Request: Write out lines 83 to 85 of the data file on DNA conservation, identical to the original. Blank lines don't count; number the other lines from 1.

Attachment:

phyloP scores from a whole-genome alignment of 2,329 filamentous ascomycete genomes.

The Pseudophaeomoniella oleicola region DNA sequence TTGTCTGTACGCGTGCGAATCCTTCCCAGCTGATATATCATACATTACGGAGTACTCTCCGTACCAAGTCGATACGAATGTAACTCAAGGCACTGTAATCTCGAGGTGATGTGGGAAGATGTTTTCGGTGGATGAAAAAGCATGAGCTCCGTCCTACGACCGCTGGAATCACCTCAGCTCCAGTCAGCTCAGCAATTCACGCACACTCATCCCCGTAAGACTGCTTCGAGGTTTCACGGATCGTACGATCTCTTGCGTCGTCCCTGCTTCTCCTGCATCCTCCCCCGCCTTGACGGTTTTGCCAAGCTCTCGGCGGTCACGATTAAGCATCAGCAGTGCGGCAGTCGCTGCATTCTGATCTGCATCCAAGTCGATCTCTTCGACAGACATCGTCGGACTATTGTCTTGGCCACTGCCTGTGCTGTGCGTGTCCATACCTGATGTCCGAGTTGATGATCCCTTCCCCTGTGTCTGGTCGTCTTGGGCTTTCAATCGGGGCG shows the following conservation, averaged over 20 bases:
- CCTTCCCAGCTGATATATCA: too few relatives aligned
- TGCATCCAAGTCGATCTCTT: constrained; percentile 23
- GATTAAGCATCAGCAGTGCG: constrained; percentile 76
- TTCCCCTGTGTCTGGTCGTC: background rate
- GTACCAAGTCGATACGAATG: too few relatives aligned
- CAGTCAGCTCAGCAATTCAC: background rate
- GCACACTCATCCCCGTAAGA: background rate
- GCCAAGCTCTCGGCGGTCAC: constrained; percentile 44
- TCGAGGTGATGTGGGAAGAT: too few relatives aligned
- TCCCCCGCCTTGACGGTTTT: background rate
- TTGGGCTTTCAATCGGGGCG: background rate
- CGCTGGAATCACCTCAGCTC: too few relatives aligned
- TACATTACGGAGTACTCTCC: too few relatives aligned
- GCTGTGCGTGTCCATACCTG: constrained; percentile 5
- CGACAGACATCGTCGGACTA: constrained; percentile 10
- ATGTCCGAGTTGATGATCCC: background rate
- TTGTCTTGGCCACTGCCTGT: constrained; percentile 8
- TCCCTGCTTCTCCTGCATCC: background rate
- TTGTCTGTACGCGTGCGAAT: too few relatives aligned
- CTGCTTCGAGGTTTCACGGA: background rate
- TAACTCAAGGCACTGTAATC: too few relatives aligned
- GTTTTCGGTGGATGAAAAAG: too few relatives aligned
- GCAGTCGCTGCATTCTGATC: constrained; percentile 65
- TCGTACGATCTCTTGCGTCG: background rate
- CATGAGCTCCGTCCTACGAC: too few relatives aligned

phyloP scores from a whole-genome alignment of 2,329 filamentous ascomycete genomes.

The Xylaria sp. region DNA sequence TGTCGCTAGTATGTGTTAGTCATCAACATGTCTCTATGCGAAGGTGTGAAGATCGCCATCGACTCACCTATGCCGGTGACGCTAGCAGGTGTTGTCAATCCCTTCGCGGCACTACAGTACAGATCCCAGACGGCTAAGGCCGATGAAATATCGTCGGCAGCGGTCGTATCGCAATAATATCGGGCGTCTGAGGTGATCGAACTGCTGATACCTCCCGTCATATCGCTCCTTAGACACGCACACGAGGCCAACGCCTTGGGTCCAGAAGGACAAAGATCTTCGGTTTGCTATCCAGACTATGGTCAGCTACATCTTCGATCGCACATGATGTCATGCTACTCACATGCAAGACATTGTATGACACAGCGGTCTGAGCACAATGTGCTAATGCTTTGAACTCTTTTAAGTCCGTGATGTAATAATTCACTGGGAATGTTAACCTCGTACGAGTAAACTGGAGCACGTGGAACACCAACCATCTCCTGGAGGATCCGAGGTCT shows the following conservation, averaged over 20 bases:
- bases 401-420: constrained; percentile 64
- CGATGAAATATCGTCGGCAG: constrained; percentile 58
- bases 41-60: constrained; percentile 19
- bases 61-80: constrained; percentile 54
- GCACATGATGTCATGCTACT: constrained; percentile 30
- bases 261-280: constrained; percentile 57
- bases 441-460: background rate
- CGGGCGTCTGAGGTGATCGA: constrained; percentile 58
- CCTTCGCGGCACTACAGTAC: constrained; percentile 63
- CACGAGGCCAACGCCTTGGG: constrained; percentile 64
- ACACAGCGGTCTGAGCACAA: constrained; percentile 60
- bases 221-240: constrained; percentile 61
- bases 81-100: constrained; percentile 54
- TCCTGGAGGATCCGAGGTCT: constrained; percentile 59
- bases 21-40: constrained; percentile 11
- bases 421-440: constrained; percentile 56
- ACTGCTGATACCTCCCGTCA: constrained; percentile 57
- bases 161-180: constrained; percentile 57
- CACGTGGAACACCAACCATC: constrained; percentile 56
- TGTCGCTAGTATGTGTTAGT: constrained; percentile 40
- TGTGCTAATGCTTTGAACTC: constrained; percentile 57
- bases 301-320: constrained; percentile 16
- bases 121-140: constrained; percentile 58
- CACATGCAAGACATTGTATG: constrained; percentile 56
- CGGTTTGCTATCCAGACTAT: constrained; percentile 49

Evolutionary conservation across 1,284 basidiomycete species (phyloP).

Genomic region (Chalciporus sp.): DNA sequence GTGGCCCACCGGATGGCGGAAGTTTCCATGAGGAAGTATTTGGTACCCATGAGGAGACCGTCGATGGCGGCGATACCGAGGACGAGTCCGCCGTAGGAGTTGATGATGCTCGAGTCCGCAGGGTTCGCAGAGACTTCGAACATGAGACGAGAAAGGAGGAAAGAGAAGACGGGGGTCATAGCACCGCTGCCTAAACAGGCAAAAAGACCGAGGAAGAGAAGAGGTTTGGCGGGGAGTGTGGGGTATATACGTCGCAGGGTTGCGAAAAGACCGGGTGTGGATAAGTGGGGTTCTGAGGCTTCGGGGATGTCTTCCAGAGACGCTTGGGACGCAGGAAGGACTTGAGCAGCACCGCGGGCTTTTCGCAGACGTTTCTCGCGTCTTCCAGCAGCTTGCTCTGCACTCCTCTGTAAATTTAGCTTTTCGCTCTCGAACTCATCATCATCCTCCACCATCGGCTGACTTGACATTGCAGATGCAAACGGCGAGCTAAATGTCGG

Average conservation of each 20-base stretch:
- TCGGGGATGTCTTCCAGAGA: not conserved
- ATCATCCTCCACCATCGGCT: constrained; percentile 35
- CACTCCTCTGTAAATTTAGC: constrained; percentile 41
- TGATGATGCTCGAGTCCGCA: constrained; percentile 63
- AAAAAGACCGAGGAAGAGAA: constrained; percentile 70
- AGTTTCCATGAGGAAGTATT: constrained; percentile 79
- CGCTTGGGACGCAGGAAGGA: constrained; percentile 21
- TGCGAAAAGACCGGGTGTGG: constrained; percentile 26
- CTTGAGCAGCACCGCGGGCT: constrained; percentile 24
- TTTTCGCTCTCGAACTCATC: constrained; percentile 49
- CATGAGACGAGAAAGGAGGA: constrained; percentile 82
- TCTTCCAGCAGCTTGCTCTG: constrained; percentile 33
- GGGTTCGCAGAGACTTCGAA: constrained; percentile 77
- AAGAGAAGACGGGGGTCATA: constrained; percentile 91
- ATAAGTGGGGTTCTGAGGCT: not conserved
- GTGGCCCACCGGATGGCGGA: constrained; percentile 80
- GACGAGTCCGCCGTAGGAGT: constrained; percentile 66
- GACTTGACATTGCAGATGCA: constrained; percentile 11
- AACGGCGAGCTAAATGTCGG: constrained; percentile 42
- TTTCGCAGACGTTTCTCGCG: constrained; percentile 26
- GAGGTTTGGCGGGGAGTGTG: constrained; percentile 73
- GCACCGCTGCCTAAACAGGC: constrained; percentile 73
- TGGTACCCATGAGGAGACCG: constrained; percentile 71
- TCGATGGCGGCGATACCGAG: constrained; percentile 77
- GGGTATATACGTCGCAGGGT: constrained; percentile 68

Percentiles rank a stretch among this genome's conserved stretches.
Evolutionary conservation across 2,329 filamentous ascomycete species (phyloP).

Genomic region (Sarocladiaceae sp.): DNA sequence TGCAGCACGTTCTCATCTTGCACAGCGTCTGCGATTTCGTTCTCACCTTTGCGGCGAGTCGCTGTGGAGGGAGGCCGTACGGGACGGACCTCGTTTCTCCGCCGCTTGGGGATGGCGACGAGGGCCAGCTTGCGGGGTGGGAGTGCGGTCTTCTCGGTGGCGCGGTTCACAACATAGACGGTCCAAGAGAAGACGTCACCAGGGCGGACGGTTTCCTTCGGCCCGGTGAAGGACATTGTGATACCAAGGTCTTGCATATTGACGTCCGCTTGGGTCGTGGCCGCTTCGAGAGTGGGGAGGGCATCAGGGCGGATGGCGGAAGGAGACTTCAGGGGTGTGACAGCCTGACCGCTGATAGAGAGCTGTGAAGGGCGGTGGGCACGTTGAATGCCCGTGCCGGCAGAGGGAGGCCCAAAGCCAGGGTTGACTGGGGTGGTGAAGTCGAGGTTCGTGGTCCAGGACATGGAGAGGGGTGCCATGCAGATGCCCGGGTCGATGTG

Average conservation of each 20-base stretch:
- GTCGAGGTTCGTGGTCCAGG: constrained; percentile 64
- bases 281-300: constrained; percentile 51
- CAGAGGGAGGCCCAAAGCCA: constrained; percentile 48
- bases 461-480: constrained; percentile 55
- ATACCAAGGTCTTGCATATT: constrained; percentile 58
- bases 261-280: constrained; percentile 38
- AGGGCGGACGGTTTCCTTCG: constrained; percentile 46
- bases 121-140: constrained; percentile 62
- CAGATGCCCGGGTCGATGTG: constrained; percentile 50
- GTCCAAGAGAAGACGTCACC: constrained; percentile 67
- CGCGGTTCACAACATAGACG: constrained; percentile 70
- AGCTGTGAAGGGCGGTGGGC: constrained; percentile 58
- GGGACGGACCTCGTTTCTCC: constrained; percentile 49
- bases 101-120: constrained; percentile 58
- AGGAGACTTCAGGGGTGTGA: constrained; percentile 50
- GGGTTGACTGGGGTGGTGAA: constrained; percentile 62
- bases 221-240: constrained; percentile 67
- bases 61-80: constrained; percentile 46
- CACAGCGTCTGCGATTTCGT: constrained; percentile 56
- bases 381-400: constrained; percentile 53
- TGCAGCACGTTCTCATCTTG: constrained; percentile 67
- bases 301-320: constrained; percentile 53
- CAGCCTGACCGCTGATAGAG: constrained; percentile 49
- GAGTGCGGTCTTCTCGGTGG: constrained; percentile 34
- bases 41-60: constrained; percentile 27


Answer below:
Percentiles rank a stretch among this genome's conserved stretches.
Evolutionary conservation across 2,329 filamentous ascomycete species (phyloP).

Genomic region (Sarocladiaceae sp.): DNA sequence TGCAGCACGTTCTCATCTTGCACAGCGTCTGCGATTTCGTTCTCACCTTTGCGGCGAGTCGCTGTGGAGGGAGGCCGTACGGGACGGACCTCGTTTCTCCGCCGCTTGGGGATGGCGACGAGGGCCAGCTTGCGGGGTGGGAGTGCGGTCTTCTCGGTGGCGCGGTTCACAACATAGACGGTCCAAGAGAAGACGTCACCAGGGCGGACGGTTTCCTTCGGCCCGGTGAAGGACATTGTGATACCAAGGTCTTGCATATTGACGTCCGCTTGGGTCGTGGCCGCTTCGAGAGTGGGGAGGGCATCAGGGCGGATGGCGGAAGGAGACTTCAGGGGTGTGACAGCCTGACCGCTGATAGAGAGCTGTGAAGGGCGGTGGGCACGTTGAATGCCCGTGCCGGCAGAGGGAGGCCCAAAGCCAGGGTTGACTGGGGTGGTGAAGTCGAGGTTCGTGGTCCAGGACATGGAGAGGGGTGCCATGCAGATGCCCGGGTCGATGTG